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EXPLANATION OF THE PRINTS OF HOGARTH,
PLATE I.-AN ELECTION ENTERTAINMENT.
There is, perhaps, no series of com- || the barrister, flourishing a bumper of wine position by this inimitable artist, which over the fair one's head, emphatically roars excels in variety of humourous character, | out a silly toast. At table, an orthodox and justness of satire, than that which he divine sits stowing his remnant of the has devoted to express the humours of haunch; stripped of his canonical perielections.—This subject has at once a
wig, and wiping the perspiration from his British origin, and a British interest, | forehead ; a Scotch bag-piper behind him which, whilst the days of our popular free accompanies his harsh music with a hearty dom shall continue, will never be lost upon scratching; a female player on the violin, an English heart. Popular elections are and a pompous performer on the bass-viol, almost unknown to any country but our bears a part in the melodious concert. A own.
fourth musician, with his instrument under The comedy commences with a sumptu. || his arm, drinks with a gentleman, who ous entertainment, at an inn, in a country seems to be diverted with his own resemtown. The inscription on the banner, blance to the fiddler, in “ Gide us our eleven days," alludes to the length of chin. alteration of the style in 1752. All the Two country fellows" enjoy the fun of party except the mayor and the divine, seeing the representatation of a face in a have ended their repast. The accom- | napkin, &c. and hearing the song “ An plished gentleman, who aspires to the ho- ll old Woman clothed in grey." A fellow besour of a seat in the British Senate, is hind is emptying a vessel through the winpolitely lending an attentive ear to a dis- || dow upon a crowd of the opposite party, gusting old beldam, who, produces a let- | who return the compliment by a shower of ter to Sir Commodity Tarem. The highly stones.. We also behold the worshipful polished knight, stretches his long arm mayor, who has crammed himself with round her ample waist, shews her every oysters till he can no longer breathe; but polite attention.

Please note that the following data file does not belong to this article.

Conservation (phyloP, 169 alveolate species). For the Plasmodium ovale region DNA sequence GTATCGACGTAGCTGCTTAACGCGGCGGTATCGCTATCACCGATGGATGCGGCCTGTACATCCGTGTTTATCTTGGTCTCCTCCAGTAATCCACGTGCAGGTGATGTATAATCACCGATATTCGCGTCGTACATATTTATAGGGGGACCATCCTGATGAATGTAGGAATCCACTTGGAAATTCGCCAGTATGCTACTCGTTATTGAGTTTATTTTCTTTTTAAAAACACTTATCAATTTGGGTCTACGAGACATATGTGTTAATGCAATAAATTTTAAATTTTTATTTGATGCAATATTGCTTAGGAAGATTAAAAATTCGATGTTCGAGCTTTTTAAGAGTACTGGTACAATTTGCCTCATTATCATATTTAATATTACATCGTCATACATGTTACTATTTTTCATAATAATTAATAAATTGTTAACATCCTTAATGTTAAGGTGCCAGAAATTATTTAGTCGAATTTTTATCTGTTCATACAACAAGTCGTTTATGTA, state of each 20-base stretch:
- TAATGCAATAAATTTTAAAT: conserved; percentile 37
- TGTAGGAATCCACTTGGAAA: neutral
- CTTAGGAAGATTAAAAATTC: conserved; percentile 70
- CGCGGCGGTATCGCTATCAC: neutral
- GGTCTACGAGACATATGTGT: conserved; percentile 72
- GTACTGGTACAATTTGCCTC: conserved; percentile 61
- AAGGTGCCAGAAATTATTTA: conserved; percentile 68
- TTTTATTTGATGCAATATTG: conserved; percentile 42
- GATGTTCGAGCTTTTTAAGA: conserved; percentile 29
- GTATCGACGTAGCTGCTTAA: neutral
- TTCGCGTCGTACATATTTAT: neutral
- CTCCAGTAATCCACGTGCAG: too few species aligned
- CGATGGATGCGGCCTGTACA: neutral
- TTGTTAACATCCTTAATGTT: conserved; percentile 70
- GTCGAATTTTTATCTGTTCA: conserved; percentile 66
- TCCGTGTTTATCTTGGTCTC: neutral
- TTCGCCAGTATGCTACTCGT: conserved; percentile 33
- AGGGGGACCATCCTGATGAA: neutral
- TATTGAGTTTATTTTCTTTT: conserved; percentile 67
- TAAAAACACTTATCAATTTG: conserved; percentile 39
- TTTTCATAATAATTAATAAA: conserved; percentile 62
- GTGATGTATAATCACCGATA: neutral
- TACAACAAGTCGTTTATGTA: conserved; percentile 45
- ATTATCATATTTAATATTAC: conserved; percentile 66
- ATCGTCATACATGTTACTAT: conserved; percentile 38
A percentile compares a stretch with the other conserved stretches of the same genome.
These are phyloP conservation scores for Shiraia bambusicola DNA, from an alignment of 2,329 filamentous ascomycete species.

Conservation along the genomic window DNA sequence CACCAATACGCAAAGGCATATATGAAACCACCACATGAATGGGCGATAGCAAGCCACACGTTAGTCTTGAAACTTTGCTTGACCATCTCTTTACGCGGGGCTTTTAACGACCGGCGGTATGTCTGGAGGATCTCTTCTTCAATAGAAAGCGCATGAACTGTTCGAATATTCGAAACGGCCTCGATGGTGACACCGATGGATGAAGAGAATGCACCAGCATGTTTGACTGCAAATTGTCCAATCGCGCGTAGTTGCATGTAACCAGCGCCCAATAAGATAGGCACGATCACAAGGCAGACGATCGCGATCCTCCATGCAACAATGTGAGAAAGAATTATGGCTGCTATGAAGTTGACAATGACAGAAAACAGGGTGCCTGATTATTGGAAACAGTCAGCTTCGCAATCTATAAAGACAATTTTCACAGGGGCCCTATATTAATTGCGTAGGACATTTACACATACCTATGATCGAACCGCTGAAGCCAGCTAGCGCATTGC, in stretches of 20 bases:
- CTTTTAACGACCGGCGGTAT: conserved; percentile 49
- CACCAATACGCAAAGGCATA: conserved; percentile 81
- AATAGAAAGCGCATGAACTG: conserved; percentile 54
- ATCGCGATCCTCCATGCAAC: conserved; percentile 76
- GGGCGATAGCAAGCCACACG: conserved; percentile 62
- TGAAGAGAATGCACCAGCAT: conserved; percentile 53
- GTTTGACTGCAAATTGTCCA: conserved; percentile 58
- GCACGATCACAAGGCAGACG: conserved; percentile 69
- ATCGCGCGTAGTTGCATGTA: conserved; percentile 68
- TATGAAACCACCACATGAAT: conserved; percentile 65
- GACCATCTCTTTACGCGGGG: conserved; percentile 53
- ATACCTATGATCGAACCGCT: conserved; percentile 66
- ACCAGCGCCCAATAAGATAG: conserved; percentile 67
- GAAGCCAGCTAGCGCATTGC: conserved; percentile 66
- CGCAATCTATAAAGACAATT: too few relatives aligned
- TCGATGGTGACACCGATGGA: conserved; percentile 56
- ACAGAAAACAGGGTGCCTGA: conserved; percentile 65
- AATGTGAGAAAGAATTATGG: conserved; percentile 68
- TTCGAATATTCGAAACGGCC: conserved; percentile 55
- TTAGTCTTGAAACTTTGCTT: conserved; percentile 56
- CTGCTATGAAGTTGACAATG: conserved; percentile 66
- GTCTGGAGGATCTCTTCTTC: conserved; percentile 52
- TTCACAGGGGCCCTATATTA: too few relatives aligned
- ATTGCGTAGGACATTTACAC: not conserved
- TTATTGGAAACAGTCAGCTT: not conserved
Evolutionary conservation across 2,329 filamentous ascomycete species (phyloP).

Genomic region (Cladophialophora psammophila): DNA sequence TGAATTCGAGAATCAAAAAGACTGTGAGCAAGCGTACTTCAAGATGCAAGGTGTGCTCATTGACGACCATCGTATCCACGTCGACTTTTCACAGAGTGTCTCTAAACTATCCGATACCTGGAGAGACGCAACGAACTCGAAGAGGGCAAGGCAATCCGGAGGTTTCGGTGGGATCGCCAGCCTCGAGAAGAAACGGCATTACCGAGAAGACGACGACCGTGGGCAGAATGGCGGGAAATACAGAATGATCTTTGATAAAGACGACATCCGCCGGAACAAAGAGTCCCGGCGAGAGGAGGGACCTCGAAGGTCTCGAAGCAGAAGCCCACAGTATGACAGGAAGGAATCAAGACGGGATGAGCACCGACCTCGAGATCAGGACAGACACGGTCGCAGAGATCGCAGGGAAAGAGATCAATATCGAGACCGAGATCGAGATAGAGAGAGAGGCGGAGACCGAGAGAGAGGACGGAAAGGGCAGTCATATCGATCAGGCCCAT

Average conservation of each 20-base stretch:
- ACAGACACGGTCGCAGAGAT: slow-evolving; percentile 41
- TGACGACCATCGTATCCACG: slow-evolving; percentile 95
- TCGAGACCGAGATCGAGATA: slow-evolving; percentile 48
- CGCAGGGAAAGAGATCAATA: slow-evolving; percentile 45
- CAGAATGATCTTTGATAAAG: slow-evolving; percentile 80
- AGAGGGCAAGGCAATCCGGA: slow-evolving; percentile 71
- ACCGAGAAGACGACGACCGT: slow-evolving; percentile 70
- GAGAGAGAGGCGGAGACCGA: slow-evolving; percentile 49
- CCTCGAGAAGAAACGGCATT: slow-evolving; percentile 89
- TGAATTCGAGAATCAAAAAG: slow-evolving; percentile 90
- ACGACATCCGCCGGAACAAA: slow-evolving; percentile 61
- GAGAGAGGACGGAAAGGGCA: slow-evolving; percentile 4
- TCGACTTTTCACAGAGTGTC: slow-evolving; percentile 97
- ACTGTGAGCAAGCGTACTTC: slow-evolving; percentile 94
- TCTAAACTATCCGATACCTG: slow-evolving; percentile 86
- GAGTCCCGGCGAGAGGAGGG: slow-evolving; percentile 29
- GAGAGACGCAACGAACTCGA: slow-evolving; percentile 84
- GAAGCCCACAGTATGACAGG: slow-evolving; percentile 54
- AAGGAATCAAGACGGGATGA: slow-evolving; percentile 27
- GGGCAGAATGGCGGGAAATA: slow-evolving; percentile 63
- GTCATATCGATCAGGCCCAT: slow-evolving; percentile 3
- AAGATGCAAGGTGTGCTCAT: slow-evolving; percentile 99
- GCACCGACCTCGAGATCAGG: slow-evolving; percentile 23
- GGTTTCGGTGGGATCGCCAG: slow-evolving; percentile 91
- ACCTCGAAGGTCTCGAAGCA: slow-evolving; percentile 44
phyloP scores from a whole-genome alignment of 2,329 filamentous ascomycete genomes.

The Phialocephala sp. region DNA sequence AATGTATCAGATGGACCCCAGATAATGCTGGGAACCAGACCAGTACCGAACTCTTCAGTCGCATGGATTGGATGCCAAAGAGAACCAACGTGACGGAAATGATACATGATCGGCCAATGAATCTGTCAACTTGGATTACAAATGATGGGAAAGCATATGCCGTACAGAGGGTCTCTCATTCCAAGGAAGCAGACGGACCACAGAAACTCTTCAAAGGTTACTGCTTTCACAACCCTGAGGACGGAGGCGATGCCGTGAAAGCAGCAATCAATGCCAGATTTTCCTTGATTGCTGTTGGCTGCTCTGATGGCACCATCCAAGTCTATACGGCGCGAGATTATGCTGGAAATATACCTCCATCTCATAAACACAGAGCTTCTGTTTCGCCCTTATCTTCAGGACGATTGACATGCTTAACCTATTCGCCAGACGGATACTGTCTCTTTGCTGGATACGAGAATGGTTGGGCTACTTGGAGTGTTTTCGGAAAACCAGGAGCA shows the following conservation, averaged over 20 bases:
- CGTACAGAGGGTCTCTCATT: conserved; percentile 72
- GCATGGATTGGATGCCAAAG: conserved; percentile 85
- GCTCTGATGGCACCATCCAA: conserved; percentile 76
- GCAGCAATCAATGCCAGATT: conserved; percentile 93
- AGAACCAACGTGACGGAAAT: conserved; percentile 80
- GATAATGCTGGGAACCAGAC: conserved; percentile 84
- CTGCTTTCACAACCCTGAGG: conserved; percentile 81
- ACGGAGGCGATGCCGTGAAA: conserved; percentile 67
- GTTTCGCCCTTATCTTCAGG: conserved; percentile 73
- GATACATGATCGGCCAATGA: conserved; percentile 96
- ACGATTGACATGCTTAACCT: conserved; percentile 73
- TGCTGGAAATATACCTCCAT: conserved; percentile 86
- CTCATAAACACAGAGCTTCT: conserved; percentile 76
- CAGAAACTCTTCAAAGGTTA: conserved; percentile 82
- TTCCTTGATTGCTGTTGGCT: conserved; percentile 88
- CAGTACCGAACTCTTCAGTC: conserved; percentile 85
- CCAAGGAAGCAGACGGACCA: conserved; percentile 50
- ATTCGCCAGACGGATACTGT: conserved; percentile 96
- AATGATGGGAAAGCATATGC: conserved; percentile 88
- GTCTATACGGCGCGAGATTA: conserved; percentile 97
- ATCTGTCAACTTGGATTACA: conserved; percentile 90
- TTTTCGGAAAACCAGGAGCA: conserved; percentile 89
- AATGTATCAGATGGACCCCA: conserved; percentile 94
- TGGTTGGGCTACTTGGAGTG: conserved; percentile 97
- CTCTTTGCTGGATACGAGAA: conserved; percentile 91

true to his cause even in death, he grasps a This handsome candidate is pronounced fork, on which he has impaled an oyster. to be the late Thomas Potter, Esq.- A Behind him, an agent attempts to corrupt little girl, dazzled with the splendour of || a puritanical tailor with a bribe, who rehis brilliant ring, attempts to make it ajects the glittering bait, though threatenprize, while a fellow, standing upon a chaired with the displeasure of his terrific wife. behind him, strikes the baronet's head A man of the law in in the act of exagainst that of the old woman, with all that I amining the votes, baving received a blow, ease and freedom which election humour || falls prostrate on the floor: a bludgeonauthorizes.-Another stroke of election wit man has met a similar accident; and a is exhibited in the adjoining group, con patriotic butcher acts the part of a sure sisting of cobbler, barber, and a squeamish geon, by pouring gin into the wound. In gentleman. The cobbler grasps the hand | the front a boy is filling a mashing-tub of the gentleman with a zeal that almost with punch; Abel Squat, a dealer in ribcracks the bones; and the barber gives | bands, gloves, and stockings, has received him a friendly pinch, and merrily blows a promissory note of fifty pounds, payable the hot fumes from the short tobacco pipe in sir months, with which he seems much into his eyes.
dissatisfied. Entering at the door, we see The group behind consists of an officer, || a large band of assailants from the opposite a drunken counsellor, and a pretty woman; party armed with cudgels, &c. and one of